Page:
To the annoyance of some shareholders, HCA Healthcare (NYSE:HCA) shares are down a considerable 33% in the last month. The recent drop has obliterated the annual return, with the share price now down 23% over that longer period.
All else being equal, a share price drop should make a stock more attractive to potential investors. In the long term, share prices tend to follow earnings per share, but in the short term prices bounce around in response to short term factors (which are not always obvious). So, on certain occasions, long term focussed investors try to take advantage of pessimistic expectations to buy shares at a better price. Perhaps the simplest way to get a read on investors' expectations of a business is to look at its Price to Earnings Ratio (PE Ratio). A high P/E ratio means that investors have a high expectation about future growth, while a low P/E ratio means they have low expectations about future growth.
How Does HCA Healthcare's P/E Ratio Compare To Its Peers?
We can tell from its P/E ratio of 9.88 that sentiment around HCA Healthcare isn't particularly high. We can see in the image below that the average P/E (19.4) for companies in the healthcare industry is higher than HCA Healthcare's P/E.
This suggests that market participants think HCA Healthcare will underperform other companies in its industry. While current expectations are low, the stock could be undervalued if the situation is better than the market assumes. It is arguably worth checking if insiders are buying shares, because that might imply they believe the stock is undervalued.
How Growth Rates Impact P/E Ratios
Earnings growth rates have a big influence on P/E ratios. When earnings grow, the 'E' increases, over time. Therefore, even if you pay a high multiple of earnings now, that multiple will become lower in the future. So while a stock may look expensive based on past earnings, it could be cheap based on future earnings.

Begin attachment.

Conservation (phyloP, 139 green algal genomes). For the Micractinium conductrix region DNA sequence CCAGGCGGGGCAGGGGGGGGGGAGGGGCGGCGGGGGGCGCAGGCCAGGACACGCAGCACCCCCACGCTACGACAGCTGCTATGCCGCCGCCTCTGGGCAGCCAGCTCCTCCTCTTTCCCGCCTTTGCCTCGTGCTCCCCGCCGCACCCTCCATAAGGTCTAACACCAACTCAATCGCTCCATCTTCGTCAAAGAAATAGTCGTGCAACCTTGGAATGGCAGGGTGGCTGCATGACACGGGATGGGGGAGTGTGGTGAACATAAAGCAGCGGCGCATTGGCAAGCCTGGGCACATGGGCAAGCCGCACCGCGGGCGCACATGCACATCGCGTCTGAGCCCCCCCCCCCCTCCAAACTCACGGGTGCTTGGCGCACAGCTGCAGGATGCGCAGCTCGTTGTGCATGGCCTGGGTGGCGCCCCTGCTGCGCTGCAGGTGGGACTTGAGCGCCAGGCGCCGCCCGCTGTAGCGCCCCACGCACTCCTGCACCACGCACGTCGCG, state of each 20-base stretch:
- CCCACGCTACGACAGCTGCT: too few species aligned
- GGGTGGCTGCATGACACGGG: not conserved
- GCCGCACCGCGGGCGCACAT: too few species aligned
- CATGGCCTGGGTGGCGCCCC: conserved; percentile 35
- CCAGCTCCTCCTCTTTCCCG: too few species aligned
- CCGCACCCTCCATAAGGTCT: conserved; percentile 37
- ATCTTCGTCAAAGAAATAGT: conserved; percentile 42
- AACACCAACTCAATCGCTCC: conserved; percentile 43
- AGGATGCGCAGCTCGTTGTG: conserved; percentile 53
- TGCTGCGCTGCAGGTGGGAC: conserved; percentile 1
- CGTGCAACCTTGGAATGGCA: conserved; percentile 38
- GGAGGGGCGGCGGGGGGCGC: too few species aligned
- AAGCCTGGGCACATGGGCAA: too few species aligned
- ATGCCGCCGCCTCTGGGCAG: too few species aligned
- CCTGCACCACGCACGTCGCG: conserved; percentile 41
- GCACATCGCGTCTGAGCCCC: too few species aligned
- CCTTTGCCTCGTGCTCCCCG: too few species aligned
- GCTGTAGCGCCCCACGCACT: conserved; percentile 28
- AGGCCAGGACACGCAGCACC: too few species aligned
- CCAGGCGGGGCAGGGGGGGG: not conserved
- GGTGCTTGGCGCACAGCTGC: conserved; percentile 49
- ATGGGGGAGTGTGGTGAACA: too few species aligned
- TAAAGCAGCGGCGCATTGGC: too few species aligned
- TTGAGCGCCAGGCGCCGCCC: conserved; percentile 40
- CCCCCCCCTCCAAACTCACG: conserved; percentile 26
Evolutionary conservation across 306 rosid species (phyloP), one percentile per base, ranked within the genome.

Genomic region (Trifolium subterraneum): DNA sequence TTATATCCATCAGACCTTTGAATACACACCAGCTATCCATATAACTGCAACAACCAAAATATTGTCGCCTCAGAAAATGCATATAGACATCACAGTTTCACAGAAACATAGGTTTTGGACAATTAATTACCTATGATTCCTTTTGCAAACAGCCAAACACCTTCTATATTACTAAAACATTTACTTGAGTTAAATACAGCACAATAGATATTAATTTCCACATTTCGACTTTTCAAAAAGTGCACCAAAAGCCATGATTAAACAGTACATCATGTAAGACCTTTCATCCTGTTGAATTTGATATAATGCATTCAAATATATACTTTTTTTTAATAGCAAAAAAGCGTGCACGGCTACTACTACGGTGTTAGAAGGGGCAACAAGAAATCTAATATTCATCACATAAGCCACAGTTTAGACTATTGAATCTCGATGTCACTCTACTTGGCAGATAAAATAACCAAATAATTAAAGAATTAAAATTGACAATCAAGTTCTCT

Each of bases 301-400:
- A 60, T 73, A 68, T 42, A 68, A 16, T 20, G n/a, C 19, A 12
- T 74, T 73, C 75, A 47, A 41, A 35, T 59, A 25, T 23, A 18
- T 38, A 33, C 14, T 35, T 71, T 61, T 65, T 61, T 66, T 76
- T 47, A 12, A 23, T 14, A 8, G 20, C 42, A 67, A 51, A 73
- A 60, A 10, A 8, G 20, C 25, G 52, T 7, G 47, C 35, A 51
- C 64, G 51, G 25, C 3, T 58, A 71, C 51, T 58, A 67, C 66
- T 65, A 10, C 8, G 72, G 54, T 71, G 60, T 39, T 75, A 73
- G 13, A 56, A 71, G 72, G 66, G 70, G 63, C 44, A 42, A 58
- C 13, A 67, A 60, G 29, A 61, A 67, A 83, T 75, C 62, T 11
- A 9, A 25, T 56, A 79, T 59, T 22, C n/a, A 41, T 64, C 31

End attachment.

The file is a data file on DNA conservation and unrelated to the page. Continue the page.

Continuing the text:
HCA Healthcare shrunk earnings per share by 5.8% last year. But over the longer term (5 years) earnings per share have increased by 19%.
A Limitation: P/E Ratios Ignore Debt and Cash In The Bank
Don't forget that the P/E ratio considers market capitalization. In other words, it does not consider any debt or cash that the company may have on the balance sheet. The exact same company would hypothetically deserve a higher P/E ratio if it had a strong balance sheet, than if it had a weak one with lots of debt, because a cashed up company can spend on growth.
Spending on growth might be good or bad a few years later, but the point is that the P/E ratio does not account for the option (or lack thereof).
How Does HCA Healthcare's Debt Impact Its P/E Ratio?
Net debt totals 94% of HCA Healthcare's market cap. If you want to compare its P/E ratio to other companies, you should absolutely keep in mind it has significant borrowings.
The Verdict On HCA Healthcare's P/E Ratio
HCA Healthcare's P/E is 9.9 which is below average (13.3) in the US market. When you consider that the company has significant debt, and didn't grow EPS last year, it isn't surprising that the market has muted expectations. Given HCA Healthcare's P/E ratio has declined from 14.7 to 9.9 in the last month, we know for sure that the market is more worried about the business today, than it was back then. For those who prefer to invest with the flow of momentum, that might be a bad sign, but for deep value investors this stock might justify some research.
Investors have an opportunity when market expectations about a stock are wrong. As value investor Benjamin Graham famously said, 'In the short run, the market is a voting machine but in the long run, it is a weighing machine. So this free report on the analyst consensus forecasts could help you make a master move on this stock.
But note: HCA Healthcare may not be the best stock to buy. So take a peek at this free list of interesting companies with strong recent earnings growth (and a P/E ratio below 20).
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